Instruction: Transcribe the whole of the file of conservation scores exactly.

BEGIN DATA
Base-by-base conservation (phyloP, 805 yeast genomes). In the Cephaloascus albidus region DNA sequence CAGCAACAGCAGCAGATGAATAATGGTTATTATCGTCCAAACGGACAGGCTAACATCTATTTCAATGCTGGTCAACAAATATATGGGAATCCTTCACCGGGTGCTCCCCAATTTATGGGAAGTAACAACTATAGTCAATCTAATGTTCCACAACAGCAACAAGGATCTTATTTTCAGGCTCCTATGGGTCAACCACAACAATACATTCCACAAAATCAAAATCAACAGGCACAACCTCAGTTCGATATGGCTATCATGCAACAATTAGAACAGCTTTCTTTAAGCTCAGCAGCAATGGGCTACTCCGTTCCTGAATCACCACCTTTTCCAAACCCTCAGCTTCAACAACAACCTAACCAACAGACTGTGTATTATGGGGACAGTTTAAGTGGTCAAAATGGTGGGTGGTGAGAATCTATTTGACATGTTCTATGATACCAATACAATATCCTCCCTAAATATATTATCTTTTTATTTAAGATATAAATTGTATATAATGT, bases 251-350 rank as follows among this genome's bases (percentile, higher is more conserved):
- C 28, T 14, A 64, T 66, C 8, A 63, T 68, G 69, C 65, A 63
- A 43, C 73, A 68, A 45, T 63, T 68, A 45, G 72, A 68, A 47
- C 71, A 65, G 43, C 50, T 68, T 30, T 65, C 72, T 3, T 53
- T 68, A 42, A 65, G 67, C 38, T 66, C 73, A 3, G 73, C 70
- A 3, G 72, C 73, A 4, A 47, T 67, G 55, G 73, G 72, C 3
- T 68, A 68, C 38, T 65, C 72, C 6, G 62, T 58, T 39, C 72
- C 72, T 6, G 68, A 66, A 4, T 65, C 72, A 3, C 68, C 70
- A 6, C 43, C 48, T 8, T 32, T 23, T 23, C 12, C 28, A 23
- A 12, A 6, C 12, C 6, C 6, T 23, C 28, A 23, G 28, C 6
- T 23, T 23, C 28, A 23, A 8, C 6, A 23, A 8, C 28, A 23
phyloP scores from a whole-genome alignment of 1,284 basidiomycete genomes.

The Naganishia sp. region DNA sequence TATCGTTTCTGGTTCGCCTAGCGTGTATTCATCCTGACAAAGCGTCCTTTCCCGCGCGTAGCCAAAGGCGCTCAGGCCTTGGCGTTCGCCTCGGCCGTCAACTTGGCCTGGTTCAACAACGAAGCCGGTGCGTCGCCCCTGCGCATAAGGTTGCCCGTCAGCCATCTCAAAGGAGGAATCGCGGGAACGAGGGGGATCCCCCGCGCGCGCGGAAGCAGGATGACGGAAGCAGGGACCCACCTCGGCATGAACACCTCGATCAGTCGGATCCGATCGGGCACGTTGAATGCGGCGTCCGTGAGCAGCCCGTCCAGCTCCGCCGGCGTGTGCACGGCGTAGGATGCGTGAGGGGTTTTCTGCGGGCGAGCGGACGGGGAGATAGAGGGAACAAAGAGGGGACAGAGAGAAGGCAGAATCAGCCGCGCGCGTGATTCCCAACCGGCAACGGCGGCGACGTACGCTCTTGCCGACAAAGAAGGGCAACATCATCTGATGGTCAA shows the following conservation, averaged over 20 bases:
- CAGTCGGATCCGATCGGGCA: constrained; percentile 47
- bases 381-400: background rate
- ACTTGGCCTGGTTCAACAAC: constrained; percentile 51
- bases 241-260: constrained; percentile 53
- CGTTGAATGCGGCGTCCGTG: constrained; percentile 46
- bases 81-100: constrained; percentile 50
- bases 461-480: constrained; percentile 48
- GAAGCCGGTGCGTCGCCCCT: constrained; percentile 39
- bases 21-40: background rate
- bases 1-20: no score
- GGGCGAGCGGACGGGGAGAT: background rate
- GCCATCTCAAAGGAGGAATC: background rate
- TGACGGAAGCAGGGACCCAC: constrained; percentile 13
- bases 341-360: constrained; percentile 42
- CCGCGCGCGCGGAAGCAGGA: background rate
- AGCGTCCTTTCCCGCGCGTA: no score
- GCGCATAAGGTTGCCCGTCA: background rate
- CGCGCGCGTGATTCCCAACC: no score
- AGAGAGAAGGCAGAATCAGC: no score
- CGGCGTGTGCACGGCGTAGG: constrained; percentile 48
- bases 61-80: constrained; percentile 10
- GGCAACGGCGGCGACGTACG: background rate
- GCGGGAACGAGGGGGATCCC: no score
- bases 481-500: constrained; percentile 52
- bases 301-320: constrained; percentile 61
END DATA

Base-by-base conservation (phyloP, 805 yeast genomes). In the Cephaloascus albidus region DNA sequence CAGCAACAGCAGCAGATGAATAATGGTTATTATCGTCCAAACGGACAGGCTAACATCTATTTCAATGCTGGTCAACAAATATATGGGAATCCTTCACCGGGTGCTCCCCAATTTATGGGAAGTAACAACTATAGTCAATCTAATGTTCCACAACAGCAACAAGGATCTTATTTTCAGGCTCCTATGGGTCAACCACAACAATACATTCCACAAAATCAAAATCAACAGGCACAACCTCAGTTCGATATGGCTATCATGCAACAATTAGAACAGCTTTCTTTAAGCTCAGCAGCAATGGGCTACTCCGTTCCTGAATCACCACCTTTTCCAAACCCTCAGCTTCAACAACAACCTAACCAACAGACTGTGTATTATGGGGACAGTTTAAGTGGTCAAAATGGTGGGTGGTGAGAATCTATTTGACATGTTCTATGATACCAATACAATATCCTCCCTAAATATATTATCTTTTTATTTAAGATATAAATTGTATATAATGT, bases 251-350 rank as follows among this genome's bases (percentile, higher is more conserved):
- C 28, T 14, A 64, T 66, C 8, A 63, T 68, G 69, C 65, A 63
- A 43, C 73, A 68, A 45, T 63, T 68, A 45, G 72, A 68, A 47
- C 71, A 65, G 43, C 50, T 68, T 30, T 65, C 72, T 3, T 53
- T 68, A 42, A 65, G 67, C 38, T 66, C 73, A 3, G 73, C 70
- A 3, G 72, C 73, A 4, A 47, T 67, G 55, G 73, G 72, C 3
- T 68, A 68, C 38, T 65, C 72, C 6, G 62, T 58, T 39, C 72
- C 72, T 6, G 68, A 66, A 4, T 65, C 72, A 3, C 68, C 70
- A 6, C 43, C 48, T 8, T 32, T 23, T 23, C 12, C 28, A 23
- A 12, A 6, C 12, C 6, C 6, T 23, C 28, A 23, G 28, C 6
- T 23, T 23, C 28, A 23, A 8, C 6, A 23, A 8, C 28, A 23
phyloP scores from a whole-genome alignment of 1,284 basidiomycete genomes.

The Naganishia sp. region DNA sequence TATCGTTTCTGGTTCGCCTAGCGTGTATTCATCCTGACAAAGCGTCCTTTCCCGCGCGTAGCCAAAGGCGCTCAGGCCTTGGCGTTCGCCTCGGCCGTCAACTTGGCCTGGTTCAACAACGAAGCCGGTGCGTCGCCCCTGCGCATAAGGTTGCCCGTCAGCCATCTCAAAGGAGGAATCGCGGGAACGAGGGGGATCCCCCGCGCGCGCGGAAGCAGGATGACGGAAGCAGGGACCCACCTCGGCATGAACACCTCGATCAGTCGGATCCGATCGGGCACGTTGAATGCGGCGTCCGTGAGCAGCCCGTCCAGCTCCGCCGGCGTGTGCACGGCGTAGGATGCGTGAGGGGTTTTCTGCGGGCGAGCGGACGGGGAGATAGAGGGAACAAAGAGGGGACAGAGAGAAGGCAGAATCAGCCGCGCGCGTGATTCCCAACCGGCAACGGCGGCGACGTACGCTCTTGCCGACAAAGAAGGGCAACATCATCTGATGGTCAA shows the following conservation, averaged over 20 bases:
- CAGTCGGATCCGATCGGGCA: constrained; percentile 47
- bases 381-400: background rate
- ACTTGGCCTGGTTCAACAAC: constrained; percentile 51
- bases 241-260: constrained; percentile 53
- CGTTGAATGCGGCGTCCGTG: constrained; percentile 46
- bases 81-100: constrained; percentile 50
- bases 461-480: constrained; percentile 48
- GAAGCCGGTGCGTCGCCCCT: constrained; percentile 39
- bases 21-40: background rate
- bases 1-20: no score
- GGGCGAGCGGACGGGGAGAT: background rate
- GCCATCTCAAAGGAGGAATC: background rate
- TGACGGAAGCAGGGACCCAC: constrained; percentile 13
- bases 341-360: constrained; percentile 42
- CCGCGCGCGCGGAAGCAGGA: background rate
- AGCGTCCTTTCCCGCGCGTA: no score
- GCGCATAAGGTTGCCCGTCA: background rate
- CGCGCGCGTGATTCCCAACC: no score
- AGAGAGAAGGCAGAATCAGC: no score
- CGGCGTGTGCACGGCGTAGG: constrained; percentile 48
- bases 61-80: constrained; percentile 10
- GGCAACGGCGGCGACGTACG: background rate
- GCGGGAACGAGGGGGATCCC: no score
- bases 481-500: constrained; percentile 52
- bases 301-320: constrained; percentile 61